When I see a movie that’s based on a historical event, I often wonder about the accuracy of the details. My question is always, “Did the producer take creative license to make the story more interesting or is this really what happened?” I am often torn between knowing what really happened (even if it’s not that interesting) and being entertained by Hollywood even if what I saw was a fabrication.

Such was my plight when I went to see “Sully” the other day.

You remember the incident. When a flock of geese fly “through” US Airways Flight 1549, both jet engines stall at once forcing Capt. Chesley “Sully” Sullenberger (played by Tom Hanks) to attempt an emergency landing in New York’s Hudson River. Miraculously, all of the 155 passengers and crew survive and Sullenberger becomes a national hero in the eyes of the public and the media.

I had remembered the hero part, but I didn’t remember that the pilot faced an investigation that threatened to destroy his career and reputation. Turns out, I didn’t remember it because that wasn’t really what happened.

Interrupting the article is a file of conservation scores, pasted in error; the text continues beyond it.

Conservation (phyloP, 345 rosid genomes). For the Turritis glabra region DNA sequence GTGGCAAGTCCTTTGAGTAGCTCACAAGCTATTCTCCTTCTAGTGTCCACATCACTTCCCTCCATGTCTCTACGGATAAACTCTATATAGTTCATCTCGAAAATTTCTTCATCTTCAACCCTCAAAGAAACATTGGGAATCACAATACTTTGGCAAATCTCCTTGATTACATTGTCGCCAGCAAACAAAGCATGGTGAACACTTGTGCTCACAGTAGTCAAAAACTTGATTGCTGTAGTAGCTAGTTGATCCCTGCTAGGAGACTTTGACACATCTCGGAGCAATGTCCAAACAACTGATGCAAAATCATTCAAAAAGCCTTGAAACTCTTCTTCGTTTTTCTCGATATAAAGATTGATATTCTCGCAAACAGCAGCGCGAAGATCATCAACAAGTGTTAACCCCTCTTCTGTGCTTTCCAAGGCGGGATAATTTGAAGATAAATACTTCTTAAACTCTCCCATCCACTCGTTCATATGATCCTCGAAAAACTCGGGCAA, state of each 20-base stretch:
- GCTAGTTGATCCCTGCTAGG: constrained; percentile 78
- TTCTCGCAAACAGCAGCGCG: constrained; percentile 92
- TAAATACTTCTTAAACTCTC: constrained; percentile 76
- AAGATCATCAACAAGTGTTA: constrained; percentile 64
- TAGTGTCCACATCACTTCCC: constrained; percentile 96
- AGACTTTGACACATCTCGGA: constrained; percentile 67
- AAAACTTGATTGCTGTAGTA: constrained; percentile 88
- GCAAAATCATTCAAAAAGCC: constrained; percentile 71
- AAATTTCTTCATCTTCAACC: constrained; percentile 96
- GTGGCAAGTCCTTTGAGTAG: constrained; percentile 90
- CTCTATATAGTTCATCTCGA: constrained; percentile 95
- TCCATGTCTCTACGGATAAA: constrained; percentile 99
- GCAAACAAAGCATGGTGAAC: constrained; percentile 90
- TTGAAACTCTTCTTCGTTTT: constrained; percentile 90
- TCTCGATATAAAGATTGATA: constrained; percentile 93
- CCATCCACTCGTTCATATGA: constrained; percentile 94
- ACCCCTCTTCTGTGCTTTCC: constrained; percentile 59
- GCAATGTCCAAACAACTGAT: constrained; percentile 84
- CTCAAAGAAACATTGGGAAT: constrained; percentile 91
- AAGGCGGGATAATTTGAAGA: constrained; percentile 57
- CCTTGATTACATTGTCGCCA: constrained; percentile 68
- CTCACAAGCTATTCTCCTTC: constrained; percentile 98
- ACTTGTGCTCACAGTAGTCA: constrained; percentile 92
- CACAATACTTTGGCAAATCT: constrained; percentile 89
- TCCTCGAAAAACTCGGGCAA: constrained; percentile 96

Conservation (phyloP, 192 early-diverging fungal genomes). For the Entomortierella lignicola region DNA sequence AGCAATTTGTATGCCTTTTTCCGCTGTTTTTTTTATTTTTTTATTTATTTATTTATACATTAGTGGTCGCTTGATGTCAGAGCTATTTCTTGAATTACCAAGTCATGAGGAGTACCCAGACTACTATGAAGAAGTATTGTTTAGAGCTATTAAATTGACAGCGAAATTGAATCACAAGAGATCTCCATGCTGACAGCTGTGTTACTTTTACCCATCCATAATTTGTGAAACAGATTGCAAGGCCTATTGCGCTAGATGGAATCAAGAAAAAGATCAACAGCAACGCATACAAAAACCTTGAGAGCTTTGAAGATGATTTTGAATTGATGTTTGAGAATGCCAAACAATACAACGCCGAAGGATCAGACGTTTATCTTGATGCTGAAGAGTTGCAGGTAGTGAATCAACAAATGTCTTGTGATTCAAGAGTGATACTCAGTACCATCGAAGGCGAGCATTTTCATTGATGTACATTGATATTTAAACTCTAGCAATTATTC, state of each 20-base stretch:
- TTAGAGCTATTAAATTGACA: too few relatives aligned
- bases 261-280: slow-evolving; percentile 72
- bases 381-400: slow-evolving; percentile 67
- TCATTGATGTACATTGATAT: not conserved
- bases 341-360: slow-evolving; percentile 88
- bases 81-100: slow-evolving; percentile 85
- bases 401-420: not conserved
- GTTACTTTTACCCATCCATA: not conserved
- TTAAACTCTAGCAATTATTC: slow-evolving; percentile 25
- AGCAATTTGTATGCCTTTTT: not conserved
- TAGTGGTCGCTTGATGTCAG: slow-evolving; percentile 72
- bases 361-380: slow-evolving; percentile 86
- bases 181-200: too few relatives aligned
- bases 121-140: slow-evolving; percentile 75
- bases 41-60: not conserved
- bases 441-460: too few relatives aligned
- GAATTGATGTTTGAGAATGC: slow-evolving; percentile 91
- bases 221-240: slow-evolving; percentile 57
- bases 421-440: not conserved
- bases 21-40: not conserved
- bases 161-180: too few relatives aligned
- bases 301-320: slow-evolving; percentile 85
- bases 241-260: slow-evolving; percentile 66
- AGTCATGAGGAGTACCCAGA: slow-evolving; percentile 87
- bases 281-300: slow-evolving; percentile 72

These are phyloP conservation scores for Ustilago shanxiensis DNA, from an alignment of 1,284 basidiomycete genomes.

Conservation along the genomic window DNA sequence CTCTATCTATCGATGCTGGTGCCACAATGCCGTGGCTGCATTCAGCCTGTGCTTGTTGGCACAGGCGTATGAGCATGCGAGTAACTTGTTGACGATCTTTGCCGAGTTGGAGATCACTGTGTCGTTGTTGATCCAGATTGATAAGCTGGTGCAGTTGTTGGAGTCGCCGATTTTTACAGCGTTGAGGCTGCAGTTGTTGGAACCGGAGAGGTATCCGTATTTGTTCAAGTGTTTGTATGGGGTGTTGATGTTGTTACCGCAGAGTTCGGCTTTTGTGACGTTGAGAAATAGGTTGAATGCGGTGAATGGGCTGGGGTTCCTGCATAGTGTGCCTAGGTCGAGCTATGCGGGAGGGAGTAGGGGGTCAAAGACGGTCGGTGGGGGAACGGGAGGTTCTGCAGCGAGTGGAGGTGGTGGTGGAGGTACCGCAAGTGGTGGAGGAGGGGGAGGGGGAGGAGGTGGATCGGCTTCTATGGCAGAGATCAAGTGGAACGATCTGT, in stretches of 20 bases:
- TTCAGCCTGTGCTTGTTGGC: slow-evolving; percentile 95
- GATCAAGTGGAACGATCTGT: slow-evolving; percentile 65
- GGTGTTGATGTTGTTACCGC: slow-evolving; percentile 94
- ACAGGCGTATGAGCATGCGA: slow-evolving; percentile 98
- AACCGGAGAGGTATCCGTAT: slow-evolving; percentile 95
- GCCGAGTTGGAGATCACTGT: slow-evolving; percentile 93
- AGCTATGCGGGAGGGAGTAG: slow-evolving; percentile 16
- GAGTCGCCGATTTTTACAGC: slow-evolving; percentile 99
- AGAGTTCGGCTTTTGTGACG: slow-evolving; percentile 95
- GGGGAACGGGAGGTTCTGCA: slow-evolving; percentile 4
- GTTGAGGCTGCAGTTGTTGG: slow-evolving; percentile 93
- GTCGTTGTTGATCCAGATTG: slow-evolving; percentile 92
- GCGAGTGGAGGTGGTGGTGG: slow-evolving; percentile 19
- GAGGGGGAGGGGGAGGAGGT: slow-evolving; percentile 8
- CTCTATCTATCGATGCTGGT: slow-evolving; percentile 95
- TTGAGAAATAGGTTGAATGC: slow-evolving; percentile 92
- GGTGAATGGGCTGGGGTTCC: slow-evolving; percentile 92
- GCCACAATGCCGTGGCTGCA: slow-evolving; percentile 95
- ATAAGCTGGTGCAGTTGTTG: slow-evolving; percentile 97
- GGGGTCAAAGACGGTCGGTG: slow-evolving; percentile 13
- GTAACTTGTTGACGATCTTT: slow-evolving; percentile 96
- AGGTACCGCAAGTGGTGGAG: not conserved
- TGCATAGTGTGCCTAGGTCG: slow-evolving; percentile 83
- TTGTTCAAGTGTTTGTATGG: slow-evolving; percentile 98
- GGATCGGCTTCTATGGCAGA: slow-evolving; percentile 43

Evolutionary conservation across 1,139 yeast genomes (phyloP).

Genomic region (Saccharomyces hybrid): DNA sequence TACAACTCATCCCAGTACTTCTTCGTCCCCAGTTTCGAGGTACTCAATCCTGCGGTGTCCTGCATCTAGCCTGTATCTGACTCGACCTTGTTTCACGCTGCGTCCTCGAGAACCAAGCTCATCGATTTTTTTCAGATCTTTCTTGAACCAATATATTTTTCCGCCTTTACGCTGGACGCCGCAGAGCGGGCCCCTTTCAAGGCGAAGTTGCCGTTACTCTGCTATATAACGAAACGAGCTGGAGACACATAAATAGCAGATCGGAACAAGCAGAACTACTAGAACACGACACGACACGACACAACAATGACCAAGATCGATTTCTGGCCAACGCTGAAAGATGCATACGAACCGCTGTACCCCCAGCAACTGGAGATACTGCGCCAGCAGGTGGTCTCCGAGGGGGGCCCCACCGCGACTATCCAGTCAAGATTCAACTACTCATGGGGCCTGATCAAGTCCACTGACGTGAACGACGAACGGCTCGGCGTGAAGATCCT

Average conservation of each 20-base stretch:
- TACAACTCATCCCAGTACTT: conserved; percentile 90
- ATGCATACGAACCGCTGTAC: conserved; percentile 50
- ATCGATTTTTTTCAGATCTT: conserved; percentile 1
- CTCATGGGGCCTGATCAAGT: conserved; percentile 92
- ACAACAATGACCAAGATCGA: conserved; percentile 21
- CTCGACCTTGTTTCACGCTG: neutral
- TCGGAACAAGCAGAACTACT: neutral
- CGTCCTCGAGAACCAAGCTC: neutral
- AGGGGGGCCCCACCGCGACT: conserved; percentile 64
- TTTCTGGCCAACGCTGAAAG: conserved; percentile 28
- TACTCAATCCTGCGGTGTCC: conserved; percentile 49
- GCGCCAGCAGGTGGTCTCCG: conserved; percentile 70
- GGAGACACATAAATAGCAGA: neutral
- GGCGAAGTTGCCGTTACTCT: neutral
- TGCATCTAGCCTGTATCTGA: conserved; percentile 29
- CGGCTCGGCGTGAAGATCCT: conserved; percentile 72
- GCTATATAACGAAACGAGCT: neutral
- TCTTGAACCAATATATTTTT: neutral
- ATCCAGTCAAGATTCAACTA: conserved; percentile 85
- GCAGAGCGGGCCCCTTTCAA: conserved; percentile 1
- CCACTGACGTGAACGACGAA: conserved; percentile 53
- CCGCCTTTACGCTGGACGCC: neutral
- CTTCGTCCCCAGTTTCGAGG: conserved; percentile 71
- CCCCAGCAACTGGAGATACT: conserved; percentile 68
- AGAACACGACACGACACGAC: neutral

According to an article in the New York Times, the movie was unfair in that the investigation was routine and not an attempt to frame the pilot. Yet the National Transportation Safety Board is made out to be “the bad guy” who was out to prove that Sully acted irresponsible in the way he handled the situation.

I get that movies need an antagonist to sell tickets. And I do hope you go see it. Just know that historically, Sully’s decision making was never really brought into question.

Despite this license taken by the writers of the script, most of the story line was spot on. The flight sequences were filmed with IMAX equipment and the command sequence between pilot, co-pilot and the air traffic controller brings you right into a window seat on the exit row.

(I’ll bet you a large buttered popcorn the next time your flight attendant goes into their spiel about an emergency water landing that you’ll pay attention!) 🙂

Clint Eastwood directed the film and really brought the 208 seconds from exploding goose feathers to splashdown to life! Finally, Tom Hanks in his lead role “hits it out of the park.” (What else would you expect? It’s Hanks being Hanks.)

Finally, I have a thought about 9/11. I hope that when you go see Sully that you will remember some of New York’s finest public servants in prayer. In the case of the deceased, I hope you will remember their families and that God would be ever so close to them in their pain and loss.

First Responders just “doing their job” by saving the lives of many on 9/11 were also significantly present in “Sully – the Miracle on the Hudson.”

Go see this flick. You won’t regret it!

Something to think about.

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